Texas public procurement statutes allow for several alternative delivery methods on public projects. This article explains how Texas public procurement statutes regulate Competitive Sealed Proposals and Job Order Contracting project delivery methods.

Competitive Sealed Proposals

When a governmental entity engages in a construction project that is associated with the construction, rehabilitation, alteration, or repair of a facility (as opposed to a civil infrastructure project), the governmental entity is permitted to utilize the Competitive Sealed Proposal project delivery method. 

To initiate proposal submissions, the governmental entity prepares its “request for proposals,” that  includes the construction documents, the selection criteria, the weighted value for each criterion, the estimated budget, the project scope, the estimated project completion date, and any other information that a contractor may require to adequately respond to the request.

The governmental entity must evaluate and rank each proposal, in accordance with the published selection criteria, within 45 days of publicly opening the responses to the request for proposals. The governmental entity must then select the offeror with the proposal that offers the best value for the governmental entity based on the selection criteria and the ranking evaluation. Once selected, the governmental entity will then attempt to negotiate a contract with the selected offeror. The negotiations may include options for modifications to the scope or time allowed for the project, and any price changes associated therewith. If the governmental entity is unable to negotiate a satisfactory contract with the selected offeror, it will end the negotiations in writing and move to the offeror next in line according to the ranking of the selection criteria. This process will continue until a contract is reached or the list of offerors is exhausted.

Job Order Contracting

Job Order Contracting is a contracting method similar in concept to the federal indefinite delivery indefinite quantity (IDIQ) method, a type of contract that provides for an indefinite quantity of supplies or services during a base period of time.  Public entities may use Job Order Contracting for the maintenance, repair, alteration, renovation, remediation, or minor construction of a facility when the work is of a recurring nature. The delivery times, type, and quantities of work are required for an indefinite timeframe. The Job Order Contracting method is limited to buildings that are governed by accepted building codes, or to structures on land; this method cannot be used for civil infrastructure projects. A few examples of expressly prohibited projects are: highways, roads, streets, utilities, bridges, and water and wastewater plants. The Job Order Contracting method may not be used for buildings or structures that are incidental to a contract that is primarily a civil engineering project.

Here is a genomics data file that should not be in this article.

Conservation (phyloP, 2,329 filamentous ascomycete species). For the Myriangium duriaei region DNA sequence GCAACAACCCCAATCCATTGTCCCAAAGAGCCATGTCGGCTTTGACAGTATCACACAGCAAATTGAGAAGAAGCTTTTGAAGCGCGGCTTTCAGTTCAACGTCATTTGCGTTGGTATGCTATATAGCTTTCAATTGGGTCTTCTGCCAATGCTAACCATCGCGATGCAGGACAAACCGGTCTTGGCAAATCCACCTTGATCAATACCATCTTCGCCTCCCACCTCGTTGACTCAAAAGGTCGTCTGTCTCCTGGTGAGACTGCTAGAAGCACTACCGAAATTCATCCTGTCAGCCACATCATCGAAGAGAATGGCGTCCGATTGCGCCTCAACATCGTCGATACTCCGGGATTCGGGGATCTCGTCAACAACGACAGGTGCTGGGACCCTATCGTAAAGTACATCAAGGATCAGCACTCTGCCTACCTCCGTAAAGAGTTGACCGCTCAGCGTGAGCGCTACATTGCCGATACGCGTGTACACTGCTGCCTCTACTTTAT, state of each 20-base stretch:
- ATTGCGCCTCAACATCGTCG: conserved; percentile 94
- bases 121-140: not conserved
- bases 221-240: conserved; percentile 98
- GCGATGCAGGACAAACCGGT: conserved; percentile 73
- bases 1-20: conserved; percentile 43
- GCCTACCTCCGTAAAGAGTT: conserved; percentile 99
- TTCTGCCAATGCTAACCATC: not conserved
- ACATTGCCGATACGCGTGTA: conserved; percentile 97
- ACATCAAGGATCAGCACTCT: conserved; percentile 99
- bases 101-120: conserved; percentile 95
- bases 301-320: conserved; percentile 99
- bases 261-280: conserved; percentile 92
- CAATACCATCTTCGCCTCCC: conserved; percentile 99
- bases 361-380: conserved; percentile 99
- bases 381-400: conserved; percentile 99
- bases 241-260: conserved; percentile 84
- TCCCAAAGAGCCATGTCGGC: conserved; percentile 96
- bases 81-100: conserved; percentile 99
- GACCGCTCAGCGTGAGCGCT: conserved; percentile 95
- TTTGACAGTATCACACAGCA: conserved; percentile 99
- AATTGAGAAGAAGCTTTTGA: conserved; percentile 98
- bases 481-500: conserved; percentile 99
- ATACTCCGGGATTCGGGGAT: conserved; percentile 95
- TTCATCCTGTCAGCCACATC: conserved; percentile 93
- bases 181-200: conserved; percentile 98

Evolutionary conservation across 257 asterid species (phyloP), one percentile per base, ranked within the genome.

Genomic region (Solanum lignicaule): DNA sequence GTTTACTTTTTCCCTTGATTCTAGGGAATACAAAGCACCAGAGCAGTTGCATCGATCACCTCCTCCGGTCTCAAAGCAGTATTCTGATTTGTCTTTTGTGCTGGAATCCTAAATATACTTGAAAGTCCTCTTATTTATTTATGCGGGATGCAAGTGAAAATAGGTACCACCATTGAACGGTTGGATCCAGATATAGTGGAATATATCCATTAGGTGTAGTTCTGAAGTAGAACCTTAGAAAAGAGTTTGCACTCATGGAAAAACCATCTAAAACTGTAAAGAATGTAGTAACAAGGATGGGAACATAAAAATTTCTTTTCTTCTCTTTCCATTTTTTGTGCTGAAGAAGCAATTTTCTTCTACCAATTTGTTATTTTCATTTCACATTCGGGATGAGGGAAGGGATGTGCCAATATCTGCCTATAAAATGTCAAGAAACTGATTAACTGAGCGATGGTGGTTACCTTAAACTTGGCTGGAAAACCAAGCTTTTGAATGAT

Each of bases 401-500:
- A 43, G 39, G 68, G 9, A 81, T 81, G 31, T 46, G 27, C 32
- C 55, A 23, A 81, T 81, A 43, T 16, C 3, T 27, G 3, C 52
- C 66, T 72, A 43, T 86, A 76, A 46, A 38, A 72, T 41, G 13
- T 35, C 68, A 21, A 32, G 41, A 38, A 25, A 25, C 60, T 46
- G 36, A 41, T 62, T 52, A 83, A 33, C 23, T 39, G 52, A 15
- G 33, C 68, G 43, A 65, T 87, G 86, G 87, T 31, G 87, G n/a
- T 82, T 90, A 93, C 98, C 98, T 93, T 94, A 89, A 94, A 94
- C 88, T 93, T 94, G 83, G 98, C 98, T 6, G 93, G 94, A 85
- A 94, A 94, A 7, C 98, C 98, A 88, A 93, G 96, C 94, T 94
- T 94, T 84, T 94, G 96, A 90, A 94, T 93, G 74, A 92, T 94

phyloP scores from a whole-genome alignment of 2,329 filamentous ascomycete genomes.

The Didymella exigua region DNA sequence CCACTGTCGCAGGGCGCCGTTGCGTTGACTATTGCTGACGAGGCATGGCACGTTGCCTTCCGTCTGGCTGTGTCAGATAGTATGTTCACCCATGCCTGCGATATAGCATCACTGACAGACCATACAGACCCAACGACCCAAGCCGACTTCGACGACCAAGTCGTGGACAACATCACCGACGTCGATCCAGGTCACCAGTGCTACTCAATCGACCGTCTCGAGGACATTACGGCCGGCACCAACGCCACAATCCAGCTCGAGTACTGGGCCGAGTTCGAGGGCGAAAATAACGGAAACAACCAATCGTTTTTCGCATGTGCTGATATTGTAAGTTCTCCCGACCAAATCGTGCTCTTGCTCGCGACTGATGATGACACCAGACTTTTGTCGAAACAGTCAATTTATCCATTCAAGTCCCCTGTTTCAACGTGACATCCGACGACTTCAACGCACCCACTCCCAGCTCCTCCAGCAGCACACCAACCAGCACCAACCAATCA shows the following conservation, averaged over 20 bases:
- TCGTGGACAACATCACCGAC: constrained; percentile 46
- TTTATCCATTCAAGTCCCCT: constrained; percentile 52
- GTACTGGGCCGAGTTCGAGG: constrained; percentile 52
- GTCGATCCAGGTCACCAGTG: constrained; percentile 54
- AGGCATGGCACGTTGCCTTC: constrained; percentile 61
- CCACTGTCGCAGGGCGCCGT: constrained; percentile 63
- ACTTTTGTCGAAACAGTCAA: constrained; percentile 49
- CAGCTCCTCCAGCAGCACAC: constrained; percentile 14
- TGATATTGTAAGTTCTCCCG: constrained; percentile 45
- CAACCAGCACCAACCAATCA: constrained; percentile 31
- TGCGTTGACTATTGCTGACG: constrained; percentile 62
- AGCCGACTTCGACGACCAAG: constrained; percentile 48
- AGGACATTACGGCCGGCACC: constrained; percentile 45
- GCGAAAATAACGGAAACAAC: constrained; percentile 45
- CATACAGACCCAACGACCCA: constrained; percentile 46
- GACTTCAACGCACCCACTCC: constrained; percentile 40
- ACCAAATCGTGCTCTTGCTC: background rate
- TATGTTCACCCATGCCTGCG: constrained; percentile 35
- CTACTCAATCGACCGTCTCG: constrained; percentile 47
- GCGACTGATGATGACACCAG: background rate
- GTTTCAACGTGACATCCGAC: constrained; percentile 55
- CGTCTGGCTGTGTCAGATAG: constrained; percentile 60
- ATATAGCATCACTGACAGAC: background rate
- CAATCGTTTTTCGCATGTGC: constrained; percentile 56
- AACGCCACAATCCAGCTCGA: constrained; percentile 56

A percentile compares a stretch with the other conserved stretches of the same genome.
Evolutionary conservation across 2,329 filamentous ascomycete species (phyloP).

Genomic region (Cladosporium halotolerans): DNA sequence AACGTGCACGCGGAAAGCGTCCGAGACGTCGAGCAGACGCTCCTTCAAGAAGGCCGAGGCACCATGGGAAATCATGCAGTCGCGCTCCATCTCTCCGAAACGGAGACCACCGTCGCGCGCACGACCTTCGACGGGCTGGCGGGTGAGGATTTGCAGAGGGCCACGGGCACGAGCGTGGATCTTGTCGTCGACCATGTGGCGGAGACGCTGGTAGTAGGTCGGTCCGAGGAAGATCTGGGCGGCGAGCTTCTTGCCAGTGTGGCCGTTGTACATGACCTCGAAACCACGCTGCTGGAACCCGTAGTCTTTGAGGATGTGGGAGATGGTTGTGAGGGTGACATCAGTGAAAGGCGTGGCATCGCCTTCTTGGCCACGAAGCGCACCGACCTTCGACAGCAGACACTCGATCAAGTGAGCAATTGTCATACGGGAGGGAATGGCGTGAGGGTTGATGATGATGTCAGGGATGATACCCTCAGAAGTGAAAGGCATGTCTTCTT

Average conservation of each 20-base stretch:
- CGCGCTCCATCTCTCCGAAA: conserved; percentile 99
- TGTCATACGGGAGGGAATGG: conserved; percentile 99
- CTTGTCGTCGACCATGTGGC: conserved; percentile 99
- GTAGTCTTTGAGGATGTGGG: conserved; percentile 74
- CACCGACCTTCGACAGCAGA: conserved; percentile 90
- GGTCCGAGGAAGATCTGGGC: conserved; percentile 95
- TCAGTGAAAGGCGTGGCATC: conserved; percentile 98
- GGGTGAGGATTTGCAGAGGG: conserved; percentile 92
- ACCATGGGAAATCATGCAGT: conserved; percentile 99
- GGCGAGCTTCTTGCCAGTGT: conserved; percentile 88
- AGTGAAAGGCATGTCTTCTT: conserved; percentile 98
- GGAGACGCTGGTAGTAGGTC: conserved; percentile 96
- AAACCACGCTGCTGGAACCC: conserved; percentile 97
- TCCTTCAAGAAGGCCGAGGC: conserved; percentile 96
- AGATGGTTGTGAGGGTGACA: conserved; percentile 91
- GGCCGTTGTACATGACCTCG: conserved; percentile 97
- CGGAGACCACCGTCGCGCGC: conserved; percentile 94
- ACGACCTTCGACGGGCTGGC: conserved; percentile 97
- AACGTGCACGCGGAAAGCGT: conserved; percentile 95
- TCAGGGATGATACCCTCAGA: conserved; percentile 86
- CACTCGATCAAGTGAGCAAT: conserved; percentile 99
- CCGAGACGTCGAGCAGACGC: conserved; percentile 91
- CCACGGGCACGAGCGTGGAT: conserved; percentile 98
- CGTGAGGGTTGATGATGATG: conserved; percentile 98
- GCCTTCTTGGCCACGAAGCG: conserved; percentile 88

In order for a governmental entity to use the Job Order Contracting method, the work must be of a recurring nature, the delivery times must be for an indefinite timeframe, and the work must be of the type that can be awarded substantially on the basis of pre-described and pre-priced tasks. Under this method, a maximum aggregate contract price is formally set when the governmental entity advertises the proposal, and individual job orders are issued against the maximum aggregate contract price. While there is a general flexibility as to who may issue a job order, there is an absolute requirement that any job order, task order, or purchase order in excess of $500,000 must be approved by the governing body of the governmental entity.

Due to the nature of Job Order Contracting (indefinite quantity of supplies or services, indefinite time periods), the primary measurable element of this selection process is how each offeror establishes the contractual unit prices for the work under the job order contract. The governmental entity may identify one or more published construction unit-price books, and the entity should specify the applicable divisions of line items or the list of work items.  The request will ask the offerors to propose one or more coefficients or multipliers to be applied to the price book or pre-priced work items.  It is in this stage that job order contracts find the competitive selection process that is common in governmental projects. 

In addition to the traditional method of Job Order Contracting, a governmental entity may also select job order contractors using the Competitive Sealed Proposal method discussed above. Job order contracts may be awarded to more than one job order contractor in connection with each solicitation. In fact, it is common for a public entity that uses this method to have more than one job order contractor at its disposal.

The base term for a job order contract may not exceed two years. However, the term can be renewed annually for up to three additional years. The pricing for a job order contract may be based on unit pricing, or individual unit prices be rolled into a lump sum contract based on the estimated quantities and the contractual unit pricing.

Payment and Performance Bonds

Bonds are required on an individual job order basis. Depending on the type of governmental entity that solicits the work, payment bonds are required at either the $25,000 or $50,000 order threshold. Performance bonds are required at the $100,000 job order threshold.